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Idaho's Reptiles

Painted Turtle

Chrysemys picta

Description

The painted turtle is the only species of turtle that is native to Idaho. These reptiles have brightly colored necks and limbs with yellow or red lines, which means they live up to their name. They have webbed toes for swimming and a shallow carapace (shell) that is a solid olive or black color, usually with light yellow stripes. They can grow carapaces up to nine inches long; think about that, carrying around your house on your back! If you see one, look for the brightly striped legs and underbody, as these turtles can easily be confused for other non-native turtles that have been introduced to Idaho by humans.   

Painted Turtle

Habitat

Painted turtles originally dwelled in the northern portion of Idaho, but they have recently been found in western Idaho near waters like the Payette and Boise Rivers, and in eastern Idaho near St. Anthony. They like to live in shallow lakes and ponds, but they will live in slow moving streams and rivers as well. In order to escape being eaten by predators, painted turtles need aquatic vegetation near bodies of water to use as camouflage or cover. They will travel on to land to lay their eggs, but otherwise, painted turtles dwell in water for most of their lives.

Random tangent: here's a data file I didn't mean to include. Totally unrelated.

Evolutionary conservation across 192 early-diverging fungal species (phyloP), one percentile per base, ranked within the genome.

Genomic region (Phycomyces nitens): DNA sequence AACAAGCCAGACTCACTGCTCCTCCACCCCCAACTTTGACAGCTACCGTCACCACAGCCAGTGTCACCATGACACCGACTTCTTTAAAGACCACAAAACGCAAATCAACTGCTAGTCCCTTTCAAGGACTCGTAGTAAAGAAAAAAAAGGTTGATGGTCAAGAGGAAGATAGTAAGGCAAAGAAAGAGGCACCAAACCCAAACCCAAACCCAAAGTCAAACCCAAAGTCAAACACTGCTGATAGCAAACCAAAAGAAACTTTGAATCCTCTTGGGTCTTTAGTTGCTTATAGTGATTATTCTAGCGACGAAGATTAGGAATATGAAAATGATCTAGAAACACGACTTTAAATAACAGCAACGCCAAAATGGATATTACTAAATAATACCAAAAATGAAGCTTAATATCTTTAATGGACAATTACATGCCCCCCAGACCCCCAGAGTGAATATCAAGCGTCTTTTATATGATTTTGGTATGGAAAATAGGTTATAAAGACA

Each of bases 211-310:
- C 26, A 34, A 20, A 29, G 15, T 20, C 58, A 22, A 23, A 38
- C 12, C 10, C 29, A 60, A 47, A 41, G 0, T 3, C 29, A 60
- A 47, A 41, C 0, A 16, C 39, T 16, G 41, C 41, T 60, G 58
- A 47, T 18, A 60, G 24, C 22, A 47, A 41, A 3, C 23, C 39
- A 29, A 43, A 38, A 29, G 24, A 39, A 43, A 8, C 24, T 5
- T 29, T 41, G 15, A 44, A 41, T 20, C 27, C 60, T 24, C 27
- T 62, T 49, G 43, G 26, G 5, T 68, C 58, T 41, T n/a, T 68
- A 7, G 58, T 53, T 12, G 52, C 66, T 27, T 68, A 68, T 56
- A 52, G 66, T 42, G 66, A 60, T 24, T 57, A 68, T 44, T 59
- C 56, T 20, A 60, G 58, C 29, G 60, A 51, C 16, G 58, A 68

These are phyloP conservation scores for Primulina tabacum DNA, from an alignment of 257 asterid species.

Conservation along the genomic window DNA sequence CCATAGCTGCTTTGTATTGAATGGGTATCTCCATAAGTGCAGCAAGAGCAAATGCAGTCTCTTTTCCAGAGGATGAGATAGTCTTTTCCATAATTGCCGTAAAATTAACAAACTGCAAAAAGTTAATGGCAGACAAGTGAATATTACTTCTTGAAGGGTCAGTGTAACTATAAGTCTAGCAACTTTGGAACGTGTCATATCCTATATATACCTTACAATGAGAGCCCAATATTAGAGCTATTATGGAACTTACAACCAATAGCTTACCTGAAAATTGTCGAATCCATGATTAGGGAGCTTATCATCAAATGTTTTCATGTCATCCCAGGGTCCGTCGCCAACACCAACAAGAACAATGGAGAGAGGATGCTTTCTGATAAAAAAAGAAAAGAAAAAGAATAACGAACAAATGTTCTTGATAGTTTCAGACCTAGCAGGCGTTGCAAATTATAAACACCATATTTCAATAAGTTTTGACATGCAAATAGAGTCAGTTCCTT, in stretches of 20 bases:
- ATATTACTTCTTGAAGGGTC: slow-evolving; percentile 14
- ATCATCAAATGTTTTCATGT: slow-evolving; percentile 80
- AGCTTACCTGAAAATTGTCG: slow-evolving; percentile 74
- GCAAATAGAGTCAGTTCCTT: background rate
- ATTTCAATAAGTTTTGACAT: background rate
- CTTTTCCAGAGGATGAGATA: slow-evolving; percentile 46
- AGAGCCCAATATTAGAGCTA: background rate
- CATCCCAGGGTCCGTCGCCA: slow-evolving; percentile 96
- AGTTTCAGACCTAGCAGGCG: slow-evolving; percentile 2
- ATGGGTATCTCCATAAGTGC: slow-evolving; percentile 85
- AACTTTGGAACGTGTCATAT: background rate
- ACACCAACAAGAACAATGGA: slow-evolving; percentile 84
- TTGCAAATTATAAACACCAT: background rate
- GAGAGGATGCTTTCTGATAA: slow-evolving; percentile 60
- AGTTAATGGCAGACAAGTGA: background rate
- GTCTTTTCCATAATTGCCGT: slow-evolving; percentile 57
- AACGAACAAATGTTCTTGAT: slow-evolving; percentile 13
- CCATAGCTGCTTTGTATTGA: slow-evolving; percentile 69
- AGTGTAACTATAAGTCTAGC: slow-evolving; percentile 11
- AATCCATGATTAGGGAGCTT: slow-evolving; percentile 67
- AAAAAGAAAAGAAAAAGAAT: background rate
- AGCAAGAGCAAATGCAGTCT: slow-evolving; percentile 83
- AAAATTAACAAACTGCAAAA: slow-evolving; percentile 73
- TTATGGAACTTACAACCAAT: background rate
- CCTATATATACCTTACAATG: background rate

Food

These little turtles will eat live or dead plants and insects. They mostly enjoy munching on aquatic insect larvae. Yum!

 Fun Facts

Painted turtles hibernate underwater in the winter, on muddy floors of lakes and ponds. 


Idaho Wildlife 

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  Injured Wildlife 
  BLM Scientists Helping Wildlife


Herbivores

 Jackrabbit
 Pygmy rabbit
 Desert cottontail
 Beaver
 Eastern gray squirrel
 Red squirrel
 Chipmunk
 Kangaroo rat
 Meadow vole
 Mule deer
 Elk
 Bighorn sheep
 American pronghorn
 Moose
 Deer Mouse


Carnivores

 Bobcat
 American badger
 River otter
 Red fox
 Long-tailed weasel
 Coyote
 Grizzly bear
 Mountain lion


Amphibians

 Salamanders
  Long-toed salamander
  Idaho giant salamander
  Coeur d'Alene salamander

 Frogs and Toads
  American bullfrog
  Columbia spotted frog
  Western toad
  Northern leopard frog
  Pacific tree frog
  Great Basin spadefoot


Reptiles

 Painted turtle 
 Northern alligator lizard
 Mohave black-collared lizard
 Short-horned lizard
 Desert horned lizard
 Sagebrush lizard
 Western fence lizard
 Western skink
 Side-blotched lizard
 Longnosed leopard lizard
 Western whiptail


Bats 

 Western pipistrelle
 Western small-footed myotis
 Little brown bat
 Yuma myotis
 Townsend's big-eared bat
 Hoary bat
 Silver haired bat
 Fringed myotis 
 Pallid bat

 White nose syndrome
 Decontamination procedures 
 The Benefits of Bats


Sensitive Species 
 NOT a complete list - more species will be added soon.

 Greater sage-grouse
 Pygmy rabbit
 Northern Idaho ground squirrel
 Canada lynx
 Grizzly bear
 Selkirk Mountains woodland caribou 
 Kootenai White River sturgeon
 Bull trout 
 Sockeye salmon
 Chinook salmon
 Steelhead trout
 
Candidate Species


COMING SOON

Birds
     Waterfowl
     Raptors
     Songbirds

Snakes

Fish